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Nonno Alessandro, papà Antonio, Zio Carmelo

Nonno Alessandro, papà Antonio, Zio Carmelo

The olive grove has been in our family for centuries.

My parents inherited it in 1972. Before that it belonged to my grandparents, and before that… When I was growing up there were 25 olive trees of the Pisciottana variety. Lovely, large, mature trees with giant canopies. In the summer we loved to sit and watch the birds as they sought shelter from the sun. And that’s how we came to give each one a name, in dialect of course: “a Tamponica” with its large fruits, the erratically growing “a Paccia”, and “Mbucata”, which had burnt twice but somehow managed to survive. There was also a group of 4 trees called “Chiddi attuornu a casa” planted who knows when around the old shed my grandfather had converted into a country “cottage”. “A cacarola” was laden in spring with starlings… and their by-products. They were all my playmates and each had its own name. I always used to say hello to them, and I still do.

At that time the olives were harvested by hand. They were picked up one by one from the ground with a lightening quick movement of the fingers and placed in reed and willow baskets called panari. Twelve panari made up a tumulo, which was and still is the unit used to measure the volume of olives. One tumulo is equivalent to about 42 kilos. I say “about” because the exact weight may vary depending on the plumpness of the olives.

The rest of the farm was given over to pastureland for sheep and goats, making the soil extremely fertile.

I was then just a young kid who found picking olives out in the cold from October to February, getting dirty hands and sore knees in the process, a very tedious task. Today my childhood memories are of living in a beautiful place with my mother and father, who worked tirelessly and passionately to make a success of the farm, investing a lot of their time and money in it… But even so, harvesting the olives produced by each tree still required about 10 hours’ hard work.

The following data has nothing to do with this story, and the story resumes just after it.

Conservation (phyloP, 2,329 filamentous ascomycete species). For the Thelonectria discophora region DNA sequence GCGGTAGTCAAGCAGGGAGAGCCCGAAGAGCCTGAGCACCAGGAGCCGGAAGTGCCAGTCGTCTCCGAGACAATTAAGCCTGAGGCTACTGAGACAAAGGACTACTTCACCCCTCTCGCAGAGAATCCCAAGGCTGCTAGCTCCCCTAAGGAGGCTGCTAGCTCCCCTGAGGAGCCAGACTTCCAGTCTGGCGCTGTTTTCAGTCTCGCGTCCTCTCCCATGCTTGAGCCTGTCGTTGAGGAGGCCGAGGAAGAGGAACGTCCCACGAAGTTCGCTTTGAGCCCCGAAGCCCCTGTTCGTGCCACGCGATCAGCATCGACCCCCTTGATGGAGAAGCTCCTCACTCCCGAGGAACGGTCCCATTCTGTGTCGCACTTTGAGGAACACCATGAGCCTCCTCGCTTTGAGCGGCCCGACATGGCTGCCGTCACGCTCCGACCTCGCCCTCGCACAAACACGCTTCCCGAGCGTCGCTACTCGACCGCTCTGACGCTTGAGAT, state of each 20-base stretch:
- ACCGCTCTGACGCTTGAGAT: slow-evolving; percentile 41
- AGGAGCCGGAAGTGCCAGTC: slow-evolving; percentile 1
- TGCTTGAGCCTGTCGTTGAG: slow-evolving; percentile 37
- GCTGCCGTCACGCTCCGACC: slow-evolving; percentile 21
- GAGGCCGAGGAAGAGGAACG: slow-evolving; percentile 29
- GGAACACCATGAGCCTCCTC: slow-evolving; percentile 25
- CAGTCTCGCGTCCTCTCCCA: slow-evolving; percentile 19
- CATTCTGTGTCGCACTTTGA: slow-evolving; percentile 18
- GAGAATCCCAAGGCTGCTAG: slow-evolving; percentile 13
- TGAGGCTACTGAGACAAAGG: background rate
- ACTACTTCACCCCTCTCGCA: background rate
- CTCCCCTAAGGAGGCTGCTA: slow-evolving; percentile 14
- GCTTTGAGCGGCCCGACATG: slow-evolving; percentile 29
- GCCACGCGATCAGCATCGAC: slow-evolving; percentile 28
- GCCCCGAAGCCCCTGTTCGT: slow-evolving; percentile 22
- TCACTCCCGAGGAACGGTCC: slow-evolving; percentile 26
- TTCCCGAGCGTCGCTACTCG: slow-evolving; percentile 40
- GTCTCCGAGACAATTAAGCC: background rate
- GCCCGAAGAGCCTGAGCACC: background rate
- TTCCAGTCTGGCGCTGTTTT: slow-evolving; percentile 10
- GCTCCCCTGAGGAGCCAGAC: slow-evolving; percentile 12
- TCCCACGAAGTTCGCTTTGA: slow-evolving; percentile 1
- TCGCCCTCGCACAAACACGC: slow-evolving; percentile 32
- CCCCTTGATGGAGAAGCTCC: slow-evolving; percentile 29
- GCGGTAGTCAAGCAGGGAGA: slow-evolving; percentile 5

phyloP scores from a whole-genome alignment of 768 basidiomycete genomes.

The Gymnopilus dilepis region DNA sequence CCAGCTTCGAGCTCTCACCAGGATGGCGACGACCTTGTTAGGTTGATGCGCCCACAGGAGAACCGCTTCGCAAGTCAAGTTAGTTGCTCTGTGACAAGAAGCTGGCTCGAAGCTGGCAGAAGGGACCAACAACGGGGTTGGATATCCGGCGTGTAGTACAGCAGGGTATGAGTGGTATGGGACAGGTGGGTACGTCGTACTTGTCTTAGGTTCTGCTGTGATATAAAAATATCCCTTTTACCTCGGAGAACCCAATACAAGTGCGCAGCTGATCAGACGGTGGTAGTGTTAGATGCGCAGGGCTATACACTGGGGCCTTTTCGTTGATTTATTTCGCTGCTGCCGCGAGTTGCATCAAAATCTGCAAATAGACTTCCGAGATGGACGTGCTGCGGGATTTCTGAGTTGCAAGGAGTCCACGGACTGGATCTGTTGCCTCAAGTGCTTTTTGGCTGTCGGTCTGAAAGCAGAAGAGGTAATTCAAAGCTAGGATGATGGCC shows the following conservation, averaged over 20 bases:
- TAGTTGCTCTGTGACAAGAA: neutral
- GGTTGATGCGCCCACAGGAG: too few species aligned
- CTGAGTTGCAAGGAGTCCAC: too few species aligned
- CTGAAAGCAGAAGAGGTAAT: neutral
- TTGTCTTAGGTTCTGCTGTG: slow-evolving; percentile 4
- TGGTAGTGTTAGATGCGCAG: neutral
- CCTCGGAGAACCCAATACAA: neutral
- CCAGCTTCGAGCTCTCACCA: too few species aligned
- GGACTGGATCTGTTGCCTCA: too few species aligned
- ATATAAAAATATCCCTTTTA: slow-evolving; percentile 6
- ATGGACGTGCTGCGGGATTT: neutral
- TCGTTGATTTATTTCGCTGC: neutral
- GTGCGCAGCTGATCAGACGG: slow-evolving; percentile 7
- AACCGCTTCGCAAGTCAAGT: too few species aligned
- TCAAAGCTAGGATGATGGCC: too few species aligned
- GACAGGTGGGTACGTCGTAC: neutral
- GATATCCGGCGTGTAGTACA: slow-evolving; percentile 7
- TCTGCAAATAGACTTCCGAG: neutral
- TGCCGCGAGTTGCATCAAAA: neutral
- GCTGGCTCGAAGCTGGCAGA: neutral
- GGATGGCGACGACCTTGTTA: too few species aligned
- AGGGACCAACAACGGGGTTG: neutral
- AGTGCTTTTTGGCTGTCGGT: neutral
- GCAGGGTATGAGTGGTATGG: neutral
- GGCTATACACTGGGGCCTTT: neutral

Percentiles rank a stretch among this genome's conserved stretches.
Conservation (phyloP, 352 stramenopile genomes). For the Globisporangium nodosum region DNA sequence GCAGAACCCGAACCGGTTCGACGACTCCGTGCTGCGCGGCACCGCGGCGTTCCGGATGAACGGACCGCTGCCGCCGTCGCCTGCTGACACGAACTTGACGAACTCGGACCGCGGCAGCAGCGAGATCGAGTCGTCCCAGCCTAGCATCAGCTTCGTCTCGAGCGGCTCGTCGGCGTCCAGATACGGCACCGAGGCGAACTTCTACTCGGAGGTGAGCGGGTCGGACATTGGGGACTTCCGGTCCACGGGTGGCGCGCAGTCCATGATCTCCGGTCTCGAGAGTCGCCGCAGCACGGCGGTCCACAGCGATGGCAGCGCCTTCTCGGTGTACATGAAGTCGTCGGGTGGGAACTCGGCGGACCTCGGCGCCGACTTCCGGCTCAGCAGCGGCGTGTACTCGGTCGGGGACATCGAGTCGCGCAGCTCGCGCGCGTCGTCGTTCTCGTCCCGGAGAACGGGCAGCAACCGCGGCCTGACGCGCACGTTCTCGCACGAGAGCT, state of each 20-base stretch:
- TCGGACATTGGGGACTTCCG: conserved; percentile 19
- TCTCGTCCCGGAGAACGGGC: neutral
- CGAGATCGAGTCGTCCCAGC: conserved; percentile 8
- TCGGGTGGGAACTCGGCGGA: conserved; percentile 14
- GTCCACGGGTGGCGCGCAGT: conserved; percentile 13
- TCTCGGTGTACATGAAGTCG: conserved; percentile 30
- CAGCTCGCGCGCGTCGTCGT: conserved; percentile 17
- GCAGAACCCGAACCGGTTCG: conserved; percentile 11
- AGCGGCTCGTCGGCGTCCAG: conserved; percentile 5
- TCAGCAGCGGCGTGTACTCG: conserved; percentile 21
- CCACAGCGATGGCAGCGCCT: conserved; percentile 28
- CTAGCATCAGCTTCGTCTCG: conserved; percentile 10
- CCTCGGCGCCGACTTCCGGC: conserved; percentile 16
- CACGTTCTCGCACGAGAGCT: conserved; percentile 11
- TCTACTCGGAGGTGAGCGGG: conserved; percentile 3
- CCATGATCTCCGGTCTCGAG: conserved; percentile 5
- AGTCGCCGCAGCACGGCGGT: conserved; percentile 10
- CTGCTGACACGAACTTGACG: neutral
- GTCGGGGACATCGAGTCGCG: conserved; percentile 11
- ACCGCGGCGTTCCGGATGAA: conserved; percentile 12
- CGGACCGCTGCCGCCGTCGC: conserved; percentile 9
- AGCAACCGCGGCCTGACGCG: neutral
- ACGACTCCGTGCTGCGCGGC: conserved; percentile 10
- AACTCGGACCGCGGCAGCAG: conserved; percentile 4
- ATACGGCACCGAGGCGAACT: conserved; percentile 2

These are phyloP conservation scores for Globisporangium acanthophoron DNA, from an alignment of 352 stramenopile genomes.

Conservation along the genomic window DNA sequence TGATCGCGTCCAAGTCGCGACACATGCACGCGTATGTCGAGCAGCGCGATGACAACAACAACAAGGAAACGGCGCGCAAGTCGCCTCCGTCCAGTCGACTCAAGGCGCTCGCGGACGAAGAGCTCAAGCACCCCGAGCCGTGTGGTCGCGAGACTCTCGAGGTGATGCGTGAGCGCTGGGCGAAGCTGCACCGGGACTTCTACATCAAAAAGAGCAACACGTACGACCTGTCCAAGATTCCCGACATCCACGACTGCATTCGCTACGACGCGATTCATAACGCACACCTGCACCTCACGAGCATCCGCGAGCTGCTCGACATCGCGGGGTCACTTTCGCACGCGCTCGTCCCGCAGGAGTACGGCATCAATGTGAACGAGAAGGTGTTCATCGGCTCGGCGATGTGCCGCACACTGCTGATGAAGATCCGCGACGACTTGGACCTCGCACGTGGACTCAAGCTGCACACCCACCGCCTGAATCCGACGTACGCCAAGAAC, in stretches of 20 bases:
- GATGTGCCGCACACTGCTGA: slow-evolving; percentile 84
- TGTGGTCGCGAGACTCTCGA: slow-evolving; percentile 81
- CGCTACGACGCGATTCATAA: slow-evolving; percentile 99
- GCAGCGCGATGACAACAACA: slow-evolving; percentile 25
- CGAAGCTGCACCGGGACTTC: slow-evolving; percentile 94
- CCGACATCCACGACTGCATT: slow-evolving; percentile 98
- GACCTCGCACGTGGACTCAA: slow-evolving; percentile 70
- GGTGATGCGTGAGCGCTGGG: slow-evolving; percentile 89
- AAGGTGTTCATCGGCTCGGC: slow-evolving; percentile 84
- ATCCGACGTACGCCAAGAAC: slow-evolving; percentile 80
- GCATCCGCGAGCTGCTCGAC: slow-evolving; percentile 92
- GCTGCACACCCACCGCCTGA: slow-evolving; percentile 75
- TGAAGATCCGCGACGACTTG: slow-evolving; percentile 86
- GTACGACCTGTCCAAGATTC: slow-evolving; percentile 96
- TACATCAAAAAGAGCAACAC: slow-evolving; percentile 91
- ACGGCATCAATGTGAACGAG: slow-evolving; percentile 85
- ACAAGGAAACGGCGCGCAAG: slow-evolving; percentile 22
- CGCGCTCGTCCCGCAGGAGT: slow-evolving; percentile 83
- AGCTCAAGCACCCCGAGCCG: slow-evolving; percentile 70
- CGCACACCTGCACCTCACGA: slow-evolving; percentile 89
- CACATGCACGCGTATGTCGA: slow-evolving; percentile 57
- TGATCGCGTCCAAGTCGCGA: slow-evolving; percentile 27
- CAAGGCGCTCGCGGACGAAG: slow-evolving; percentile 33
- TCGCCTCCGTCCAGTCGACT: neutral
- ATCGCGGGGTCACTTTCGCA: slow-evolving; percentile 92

The first plastic nets appeared in the 1980s and sped up the job considerably. Harvesting each tree now only took about 2 hours. So my father began planting a lot more trees. He looked into which kind of olives make the best quality oil and chose Leccino and Frantoio cultivars. The plants, known locally as “pasciuni”, were already quite large and more or less the same age as me, twenty-something years old. Today there are 223 of them. The olives produce an oil with the colour of the sun that warms the hill from March to October. After surviving the long, dry summer, crumpling up their leaves to create shade and stop any precious water from evaporating, my old friends “a Paccia”, “a Cacarola” and the others offer up their fruits. When pressed, they yield a liquid bursting with sunshine from the Mediterranean, where this tree is a symbol. The symbol of peace.

Dad, with his typical ingenuity, built a system of hanging nets that prevented the olives from dropping onto the ground, keeping them clean and unbruised. This means the olives can be harvested in about 13 to 15 hours, with the advantage that they can be picked at regular intervals (every 4 to 5 days), and don’t get dirty or damaged (and are kept aerated at the same time). You’ll find that the quality of the oil is excellent.

Dad left us in 2005. In one of our last conversations “sutta a na chianta r’aulivi” (under an olive plant), I promised to carry on playing… with my friends the olive trees.

This is La Barnìa.